Looking back at our grade school days, we probably haven’t forgotten those annoying standardized tests we had to take. Luckily, now that we’re in college, we won’t have to put up with them anymore. Or will we?
President George W. Bush has formed a commission to examine whether standardized tests should be applied to colleges in addition to elementary and high schools. According to commission chairman Charles Miller (D., Ky.), this move comes from the need for a “nationwide system for comparative performance purposes.”
There might be many who want to keep tabs on what colleges are teaching students. Most parents pay for their children’s education and they certainly have a right to know where their money is going. University presidents and Board of Trustees members are entitled to know the quality of their professors. Even a New York Times article reporting on this subject says that in this era of high tuition, college officials feel pressured to justify costs.
But a standardized test shouldn’t be needed to accurately display the performance of a college. Since when did grades not become a reliable indicator? If there is such a demand to discover how well students are being taught, then these inquirers should survey the students. Most people don’t realize how honest students will be when it comes to the quality of their education. It would be a beneficial tool for a college to have the statistics to say 74 percent of our students are greatly satisfied with the quality of education they are receiving here.’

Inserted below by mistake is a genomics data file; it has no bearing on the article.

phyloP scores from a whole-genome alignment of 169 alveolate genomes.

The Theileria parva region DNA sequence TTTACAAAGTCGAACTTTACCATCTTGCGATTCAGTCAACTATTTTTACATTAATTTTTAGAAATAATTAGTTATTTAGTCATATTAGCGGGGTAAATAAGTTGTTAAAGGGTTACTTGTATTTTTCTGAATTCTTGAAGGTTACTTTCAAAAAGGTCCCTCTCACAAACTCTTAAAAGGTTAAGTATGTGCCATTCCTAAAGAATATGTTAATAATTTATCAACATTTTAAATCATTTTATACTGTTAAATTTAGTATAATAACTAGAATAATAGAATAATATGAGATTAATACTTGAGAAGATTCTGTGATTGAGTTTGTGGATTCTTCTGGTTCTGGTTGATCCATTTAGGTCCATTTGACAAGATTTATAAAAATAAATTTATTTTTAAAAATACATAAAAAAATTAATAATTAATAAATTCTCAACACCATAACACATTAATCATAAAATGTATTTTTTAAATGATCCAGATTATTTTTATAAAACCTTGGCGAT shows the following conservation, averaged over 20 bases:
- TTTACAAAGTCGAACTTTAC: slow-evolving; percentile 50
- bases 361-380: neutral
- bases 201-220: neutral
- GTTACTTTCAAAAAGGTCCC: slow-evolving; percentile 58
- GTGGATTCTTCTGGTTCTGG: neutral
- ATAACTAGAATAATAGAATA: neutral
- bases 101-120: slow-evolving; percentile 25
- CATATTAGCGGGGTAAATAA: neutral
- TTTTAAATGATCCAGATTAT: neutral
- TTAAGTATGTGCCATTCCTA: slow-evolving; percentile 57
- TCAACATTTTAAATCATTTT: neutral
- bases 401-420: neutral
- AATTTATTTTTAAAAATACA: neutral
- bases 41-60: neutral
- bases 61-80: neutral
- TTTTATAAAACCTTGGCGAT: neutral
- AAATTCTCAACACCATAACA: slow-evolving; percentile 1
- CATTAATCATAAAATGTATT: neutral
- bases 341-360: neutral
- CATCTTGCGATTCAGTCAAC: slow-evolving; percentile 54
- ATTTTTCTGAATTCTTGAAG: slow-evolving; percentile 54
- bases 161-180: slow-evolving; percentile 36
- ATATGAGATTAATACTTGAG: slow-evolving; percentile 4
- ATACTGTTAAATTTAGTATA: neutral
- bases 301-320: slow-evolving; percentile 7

Creating a standardized test for colleges would be a waste of time, money and resources. It is impossible to accurately evaluate students from all the nation’s universities. Too many types of institutions exist. Schools with focuses on liberal arts, performing arts and those with religious affiliations value different focuses of study. With different schools valuing certain subjects over others, a test couldn’t be devised that accurately represents them all.
However, this college investigation is by no means a bad idea. Keeping a watchful eye on how all institutions are run is a sign of doing an efficient job. And perhaps the quality of a college education in America does need to be examined. According to the American Institutes of Research, when surveying 1,827 students at 80 colleges and universities in 2003, only a fraction were competent in math skills such as balancing a check book and figuring credit card and interest rates. The country’s low proficiency in math is an indicator that colleges need to overhaul their teaching methods in mathematical life skills.
Investigating the performance of colleges is a proactive method to constant improvement. But the creation of a standardized test would never be able to tap into the true quality of a college education. And even if one could be devised, it just wouldn’t be fair to us. We’ve done that all before.